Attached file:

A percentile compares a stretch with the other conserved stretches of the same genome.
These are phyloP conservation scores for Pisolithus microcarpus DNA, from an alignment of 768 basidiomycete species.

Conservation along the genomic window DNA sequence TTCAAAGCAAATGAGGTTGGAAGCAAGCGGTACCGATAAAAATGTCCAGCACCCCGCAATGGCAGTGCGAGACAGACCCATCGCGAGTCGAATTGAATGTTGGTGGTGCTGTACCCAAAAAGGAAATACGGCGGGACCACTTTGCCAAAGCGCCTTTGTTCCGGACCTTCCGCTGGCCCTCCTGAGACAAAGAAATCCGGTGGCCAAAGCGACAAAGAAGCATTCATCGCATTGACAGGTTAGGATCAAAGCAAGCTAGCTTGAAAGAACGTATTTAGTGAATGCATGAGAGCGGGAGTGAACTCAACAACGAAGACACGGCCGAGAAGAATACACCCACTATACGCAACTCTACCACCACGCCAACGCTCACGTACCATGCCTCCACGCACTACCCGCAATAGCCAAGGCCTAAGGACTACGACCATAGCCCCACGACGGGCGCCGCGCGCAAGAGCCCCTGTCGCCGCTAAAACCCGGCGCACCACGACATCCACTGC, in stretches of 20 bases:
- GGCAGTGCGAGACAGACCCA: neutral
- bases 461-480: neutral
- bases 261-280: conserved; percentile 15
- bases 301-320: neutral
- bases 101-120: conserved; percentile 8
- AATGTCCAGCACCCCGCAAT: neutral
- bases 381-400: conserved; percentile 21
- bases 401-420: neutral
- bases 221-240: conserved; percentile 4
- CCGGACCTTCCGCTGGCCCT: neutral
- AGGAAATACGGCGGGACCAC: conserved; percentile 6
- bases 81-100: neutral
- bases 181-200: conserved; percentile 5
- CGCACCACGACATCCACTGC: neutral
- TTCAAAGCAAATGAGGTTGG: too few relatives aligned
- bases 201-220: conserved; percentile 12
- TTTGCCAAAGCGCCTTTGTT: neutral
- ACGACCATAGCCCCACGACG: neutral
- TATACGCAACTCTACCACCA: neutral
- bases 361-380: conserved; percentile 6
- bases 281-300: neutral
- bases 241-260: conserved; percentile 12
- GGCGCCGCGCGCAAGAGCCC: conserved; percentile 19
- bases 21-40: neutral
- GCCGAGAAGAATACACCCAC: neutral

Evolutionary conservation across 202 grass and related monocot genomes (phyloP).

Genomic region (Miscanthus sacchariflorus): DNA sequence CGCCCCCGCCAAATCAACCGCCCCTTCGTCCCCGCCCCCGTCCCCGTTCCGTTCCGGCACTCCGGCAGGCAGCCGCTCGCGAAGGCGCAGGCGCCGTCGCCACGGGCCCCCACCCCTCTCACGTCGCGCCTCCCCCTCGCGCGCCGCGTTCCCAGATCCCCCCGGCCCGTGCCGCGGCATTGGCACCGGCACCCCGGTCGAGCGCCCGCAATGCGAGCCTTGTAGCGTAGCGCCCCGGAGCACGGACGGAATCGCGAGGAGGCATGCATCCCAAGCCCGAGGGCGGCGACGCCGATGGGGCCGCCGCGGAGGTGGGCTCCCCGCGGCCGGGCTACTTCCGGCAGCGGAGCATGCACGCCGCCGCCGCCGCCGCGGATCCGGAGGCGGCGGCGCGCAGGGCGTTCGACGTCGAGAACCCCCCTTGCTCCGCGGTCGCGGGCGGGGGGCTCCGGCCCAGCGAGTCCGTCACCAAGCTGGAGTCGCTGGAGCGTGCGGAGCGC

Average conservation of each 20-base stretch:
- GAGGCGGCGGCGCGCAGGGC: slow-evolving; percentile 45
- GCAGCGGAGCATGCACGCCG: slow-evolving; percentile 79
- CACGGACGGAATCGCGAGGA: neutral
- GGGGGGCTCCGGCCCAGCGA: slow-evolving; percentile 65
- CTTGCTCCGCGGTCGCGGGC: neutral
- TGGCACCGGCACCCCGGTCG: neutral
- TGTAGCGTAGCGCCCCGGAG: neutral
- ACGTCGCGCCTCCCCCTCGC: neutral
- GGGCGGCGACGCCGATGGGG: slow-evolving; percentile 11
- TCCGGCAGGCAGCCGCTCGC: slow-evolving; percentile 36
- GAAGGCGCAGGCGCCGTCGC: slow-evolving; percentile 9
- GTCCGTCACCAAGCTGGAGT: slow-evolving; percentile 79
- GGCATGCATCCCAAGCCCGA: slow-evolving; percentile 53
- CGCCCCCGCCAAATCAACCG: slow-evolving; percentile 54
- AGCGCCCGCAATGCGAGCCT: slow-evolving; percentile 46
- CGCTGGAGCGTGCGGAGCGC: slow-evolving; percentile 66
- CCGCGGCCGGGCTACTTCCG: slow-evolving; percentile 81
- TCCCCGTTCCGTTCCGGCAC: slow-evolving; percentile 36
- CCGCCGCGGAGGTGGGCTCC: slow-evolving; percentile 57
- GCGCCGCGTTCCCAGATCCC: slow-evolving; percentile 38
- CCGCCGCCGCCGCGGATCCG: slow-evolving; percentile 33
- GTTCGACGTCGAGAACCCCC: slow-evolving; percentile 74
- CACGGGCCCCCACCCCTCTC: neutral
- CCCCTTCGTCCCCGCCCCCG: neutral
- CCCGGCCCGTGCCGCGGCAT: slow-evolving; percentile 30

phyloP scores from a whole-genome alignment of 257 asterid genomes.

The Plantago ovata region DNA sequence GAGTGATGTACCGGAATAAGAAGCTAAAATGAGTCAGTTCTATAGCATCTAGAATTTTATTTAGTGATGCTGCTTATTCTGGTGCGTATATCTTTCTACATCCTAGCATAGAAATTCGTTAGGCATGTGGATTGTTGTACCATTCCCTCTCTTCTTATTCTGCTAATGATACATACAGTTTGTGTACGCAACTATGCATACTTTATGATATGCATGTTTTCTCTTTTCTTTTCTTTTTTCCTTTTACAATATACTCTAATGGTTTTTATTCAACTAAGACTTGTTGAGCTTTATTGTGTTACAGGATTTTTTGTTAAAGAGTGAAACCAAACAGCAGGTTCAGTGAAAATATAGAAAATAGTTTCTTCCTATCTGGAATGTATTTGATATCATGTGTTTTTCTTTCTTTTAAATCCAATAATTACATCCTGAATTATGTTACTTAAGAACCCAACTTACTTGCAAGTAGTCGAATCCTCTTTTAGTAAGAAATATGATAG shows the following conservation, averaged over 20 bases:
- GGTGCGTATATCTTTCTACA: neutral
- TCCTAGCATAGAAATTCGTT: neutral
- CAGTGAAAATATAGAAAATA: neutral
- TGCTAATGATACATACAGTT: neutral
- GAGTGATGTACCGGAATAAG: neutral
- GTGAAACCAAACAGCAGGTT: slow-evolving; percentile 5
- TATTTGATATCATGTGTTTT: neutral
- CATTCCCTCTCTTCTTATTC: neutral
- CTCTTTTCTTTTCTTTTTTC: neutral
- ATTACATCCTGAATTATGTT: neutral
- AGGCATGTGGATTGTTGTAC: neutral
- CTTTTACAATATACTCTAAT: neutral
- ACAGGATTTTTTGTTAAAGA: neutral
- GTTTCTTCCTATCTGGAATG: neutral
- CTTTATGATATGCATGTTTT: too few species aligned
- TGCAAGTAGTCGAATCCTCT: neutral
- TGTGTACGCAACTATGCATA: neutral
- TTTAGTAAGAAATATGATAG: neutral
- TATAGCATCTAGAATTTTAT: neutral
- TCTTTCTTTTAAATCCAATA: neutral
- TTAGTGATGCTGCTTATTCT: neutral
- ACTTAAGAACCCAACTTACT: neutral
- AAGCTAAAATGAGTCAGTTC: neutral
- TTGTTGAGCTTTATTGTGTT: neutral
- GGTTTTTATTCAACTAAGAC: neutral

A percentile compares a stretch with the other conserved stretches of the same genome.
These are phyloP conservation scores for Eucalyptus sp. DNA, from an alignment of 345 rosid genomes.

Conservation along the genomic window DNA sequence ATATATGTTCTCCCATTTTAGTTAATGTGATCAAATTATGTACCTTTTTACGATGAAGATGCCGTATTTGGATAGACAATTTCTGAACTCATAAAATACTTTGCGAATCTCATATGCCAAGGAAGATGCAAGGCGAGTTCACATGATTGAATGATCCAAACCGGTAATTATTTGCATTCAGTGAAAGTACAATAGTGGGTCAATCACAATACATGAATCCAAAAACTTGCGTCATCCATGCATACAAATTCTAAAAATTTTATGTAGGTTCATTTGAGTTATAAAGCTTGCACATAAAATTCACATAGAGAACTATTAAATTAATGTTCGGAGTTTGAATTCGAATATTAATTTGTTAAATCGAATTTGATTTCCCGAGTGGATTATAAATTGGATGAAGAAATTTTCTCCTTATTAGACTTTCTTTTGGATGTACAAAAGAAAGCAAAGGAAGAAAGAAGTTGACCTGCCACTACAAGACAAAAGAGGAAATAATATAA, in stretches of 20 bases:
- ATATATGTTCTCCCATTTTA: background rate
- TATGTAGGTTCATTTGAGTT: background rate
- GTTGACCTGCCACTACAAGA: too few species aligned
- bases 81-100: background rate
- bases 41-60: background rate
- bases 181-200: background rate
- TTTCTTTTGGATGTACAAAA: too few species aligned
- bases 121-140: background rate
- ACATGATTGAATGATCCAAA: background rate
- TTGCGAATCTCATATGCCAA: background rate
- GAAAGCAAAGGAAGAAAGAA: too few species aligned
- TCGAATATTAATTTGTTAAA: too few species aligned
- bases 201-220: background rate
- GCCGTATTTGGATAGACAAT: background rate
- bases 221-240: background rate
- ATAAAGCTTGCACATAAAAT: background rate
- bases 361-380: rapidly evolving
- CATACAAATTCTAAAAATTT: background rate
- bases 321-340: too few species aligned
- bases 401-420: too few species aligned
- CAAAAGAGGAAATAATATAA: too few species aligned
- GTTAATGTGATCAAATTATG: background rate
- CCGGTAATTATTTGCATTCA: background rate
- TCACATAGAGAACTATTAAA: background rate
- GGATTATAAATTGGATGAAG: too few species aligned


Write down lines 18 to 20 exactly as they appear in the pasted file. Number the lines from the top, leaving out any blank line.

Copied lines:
- TTCAAAGCAAATGAGGTTGG: too few relatives aligned
- bases 201-220: conserved; percentile 12
- TTTGCCAAAGCGCCTTTGTT: neutral